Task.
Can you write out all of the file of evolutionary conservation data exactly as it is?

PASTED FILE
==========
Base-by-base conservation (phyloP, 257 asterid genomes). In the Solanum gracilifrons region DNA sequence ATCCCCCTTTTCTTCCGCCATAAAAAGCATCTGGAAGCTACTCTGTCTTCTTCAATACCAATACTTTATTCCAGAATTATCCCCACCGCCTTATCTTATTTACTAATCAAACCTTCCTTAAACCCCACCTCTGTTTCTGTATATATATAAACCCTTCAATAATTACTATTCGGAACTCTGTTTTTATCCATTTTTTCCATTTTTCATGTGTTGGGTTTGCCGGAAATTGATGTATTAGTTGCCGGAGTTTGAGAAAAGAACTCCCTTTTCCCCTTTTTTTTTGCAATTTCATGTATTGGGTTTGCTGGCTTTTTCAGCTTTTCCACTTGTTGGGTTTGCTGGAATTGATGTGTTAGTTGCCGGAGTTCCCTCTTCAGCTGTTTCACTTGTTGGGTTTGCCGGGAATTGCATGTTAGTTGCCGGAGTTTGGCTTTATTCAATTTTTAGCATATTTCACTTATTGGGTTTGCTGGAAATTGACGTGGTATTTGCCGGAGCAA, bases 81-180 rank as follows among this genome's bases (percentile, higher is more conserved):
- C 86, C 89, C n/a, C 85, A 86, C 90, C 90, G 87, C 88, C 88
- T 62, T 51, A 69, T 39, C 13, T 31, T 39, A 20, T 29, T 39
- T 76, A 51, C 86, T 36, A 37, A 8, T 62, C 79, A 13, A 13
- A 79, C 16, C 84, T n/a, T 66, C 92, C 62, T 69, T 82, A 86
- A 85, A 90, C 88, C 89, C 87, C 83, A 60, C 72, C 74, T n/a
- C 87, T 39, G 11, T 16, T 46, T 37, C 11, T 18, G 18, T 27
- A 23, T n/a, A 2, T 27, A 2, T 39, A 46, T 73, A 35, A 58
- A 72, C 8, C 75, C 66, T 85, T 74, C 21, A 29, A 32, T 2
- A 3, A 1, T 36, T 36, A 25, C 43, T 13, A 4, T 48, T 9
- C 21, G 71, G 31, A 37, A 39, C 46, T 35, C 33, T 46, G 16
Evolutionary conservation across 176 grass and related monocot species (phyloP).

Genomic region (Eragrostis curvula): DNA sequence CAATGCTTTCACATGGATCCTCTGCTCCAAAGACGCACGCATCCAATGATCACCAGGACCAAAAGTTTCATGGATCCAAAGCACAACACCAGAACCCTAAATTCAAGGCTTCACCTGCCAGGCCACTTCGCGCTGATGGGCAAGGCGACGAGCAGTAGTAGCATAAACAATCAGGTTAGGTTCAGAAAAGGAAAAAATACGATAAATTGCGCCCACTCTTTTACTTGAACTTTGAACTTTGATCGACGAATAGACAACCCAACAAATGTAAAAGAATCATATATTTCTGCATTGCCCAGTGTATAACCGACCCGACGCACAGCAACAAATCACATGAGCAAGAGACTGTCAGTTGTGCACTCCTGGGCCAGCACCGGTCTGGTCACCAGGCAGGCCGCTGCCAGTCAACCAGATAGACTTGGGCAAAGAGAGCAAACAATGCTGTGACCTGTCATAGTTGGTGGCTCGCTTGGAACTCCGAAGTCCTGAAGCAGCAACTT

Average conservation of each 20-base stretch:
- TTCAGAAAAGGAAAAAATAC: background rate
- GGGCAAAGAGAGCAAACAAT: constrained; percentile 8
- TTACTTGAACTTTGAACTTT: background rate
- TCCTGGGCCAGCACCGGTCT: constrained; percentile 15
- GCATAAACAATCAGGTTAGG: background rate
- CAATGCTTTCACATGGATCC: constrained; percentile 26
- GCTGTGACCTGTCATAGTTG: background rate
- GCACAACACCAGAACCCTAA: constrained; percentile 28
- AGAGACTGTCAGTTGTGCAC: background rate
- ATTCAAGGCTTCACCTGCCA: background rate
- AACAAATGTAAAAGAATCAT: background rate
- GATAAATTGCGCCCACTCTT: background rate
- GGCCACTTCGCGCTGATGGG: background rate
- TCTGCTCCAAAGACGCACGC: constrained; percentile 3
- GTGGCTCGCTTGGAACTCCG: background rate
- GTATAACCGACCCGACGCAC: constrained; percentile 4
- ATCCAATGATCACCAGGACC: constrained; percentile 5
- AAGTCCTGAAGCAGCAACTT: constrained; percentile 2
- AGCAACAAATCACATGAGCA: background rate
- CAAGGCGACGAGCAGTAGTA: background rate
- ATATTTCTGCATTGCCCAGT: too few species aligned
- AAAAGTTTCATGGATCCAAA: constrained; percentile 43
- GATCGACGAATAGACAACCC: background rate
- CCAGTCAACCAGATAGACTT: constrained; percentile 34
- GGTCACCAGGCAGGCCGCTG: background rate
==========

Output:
Base-by-base conservation (phyloP, 257 asterid genomes). In the Solanum gracilifrons region DNA sequence ATCCCCCTTTTCTTCCGCCATAAAAAGCATCTGGAAGCTACTCTGTCTTCTTCAATACCAATACTTTATTCCAGAATTATCCCCACCGCCTTATCTTATTTACTAATCAAACCTTCCTTAAACCCCACCTCTGTTTCTGTATATATATAAACCCTTCAATAATTACTATTCGGAACTCTGTTTTTATCCATTTTTTCCATTTTTCATGTGTTGGGTTTGCCGGAAATTGATGTATTAGTTGCCGGAGTTTGAGAAAAGAACTCCCTTTTCCCCTTTTTTTTTGCAATTTCATGTATTGGGTTTGCTGGCTTTTTCAGCTTTTCCACTTGTTGGGTTTGCTGGAATTGATGTGTTAGTTGCCGGAGTTCCCTCTTCAGCTGTTTCACTTGTTGGGTTTGCCGGGAATTGCATGTTAGTTGCCGGAGTTTGGCTTTATTCAATTTTTAGCATATTTCACTTATTGGGTTTGCTGGAAATTGACGTGGTATTTGCCGGAGCAA, bases 81-180 rank as follows among this genome's bases (percentile, higher is more conserved):
- C 86, C 89, C n/a, C 85, A 86, C 90, C 90, G 87, C 88, C 88
- T 62, T 51, A 69, T 39, C 13, T 31, T 39, A 20, T 29, T 39
- T 76, A 51, C 86, T 36, A 37, A 8, T 62, C 79, A 13, A 13
- A 79, C 16, C 84, T n/a, T 66, C 92, C 62, T 69, T 82, A 86
- A 85, A 90, C 88, C 89, C 87, C 83, A 60, C 72, C 74, T n/a
- C 87, T 39, G 11, T 16, T 46, T 37, C 11, T 18, G 18, T 27
- A 23, T n/a, A 2, T 27, A 2, T 39, A 46, T 73, A 35, A 58
- A 72, C 8, C 75, C 66, T 85, T 74, C 21, A 29, A 32, T 2
- A 3, A 1, T 36, T 36, A 25, C 43, T 13, A 4, T 48, T 9
- C 21, G 71, G 31, A 37, A 39, C 46, T 35, C 33, T 46, G 16
Evolutionary conservation across 176 grass and related monocot species (phyloP).

Genomic region (Eragrostis curvula): DNA sequence CAATGCTTTCACATGGATCCTCTGCTCCAAAGACGCACGCATCCAATGATCACCAGGACCAAAAGTTTCATGGATCCAAAGCACAACACCAGAACCCTAAATTCAAGGCTTCACCTGCCAGGCCACTTCGCGCTGATGGGCAAGGCGACGAGCAGTAGTAGCATAAACAATCAGGTTAGGTTCAGAAAAGGAAAAAATACGATAAATTGCGCCCACTCTTTTACTTGAACTTTGAACTTTGATCGACGAATAGACAACCCAACAAATGTAAAAGAATCATATATTTCTGCATTGCCCAGTGTATAACCGACCCGACGCACAGCAACAAATCACATGAGCAAGAGACTGTCAGTTGTGCACTCCTGGGCCAGCACCGGTCTGGTCACCAGGCAGGCCGCTGCCAGTCAACCAGATAGACTTGGGCAAAGAGAGCAAACAATGCTGTGACCTGTCATAGTTGGTGGCTCGCTTGGAACTCCGAAGTCCTGAAGCAGCAACTT

Average conservation of each 20-base stretch:
- TTCAGAAAAGGAAAAAATAC: background rate
- GGGCAAAGAGAGCAAACAAT: constrained; percentile 8
- TTACTTGAACTTTGAACTTT: background rate
- TCCTGGGCCAGCACCGGTCT: constrained; percentile 15
- GCATAAACAATCAGGTTAGG: background rate
- CAATGCTTTCACATGGATCC: constrained; percentile 26
- GCTGTGACCTGTCATAGTTG: background rate
- GCACAACACCAGAACCCTAA: constrained; percentile 28
- AGAGACTGTCAGTTGTGCAC: background rate
- ATTCAAGGCTTCACCTGCCA: background rate
- AACAAATGTAAAAGAATCAT: background rate
- GATAAATTGCGCCCACTCTT: background rate
- GGCCACTTCGCGCTGATGGG: background rate
- TCTGCTCCAAAGACGCACGC: constrained; percentile 3
- GTGGCTCGCTTGGAACTCCG: background rate
- GTATAACCGACCCGACGCAC: constrained; percentile 4
- ATCCAATGATCACCAGGACC: constrained; percentile 5
- AAGTCCTGAAGCAGCAACTT: constrained; percentile 2
- AGCAACAAATCACATGAGCA: background rate
- CAAGGCGACGAGCAGTAGTA: background rate
- ATATTTCTGCATTGCCCAGT: too few species aligned
- AAAAGTTTCATGGATCCAAA: constrained; percentile 43
- GATCGACGAATAGACAACCC: background rate
- CCAGTCAACCAGATAGACTT: constrained; percentile 34
- GGTCACCAGGCAGGCCGCTG: background rate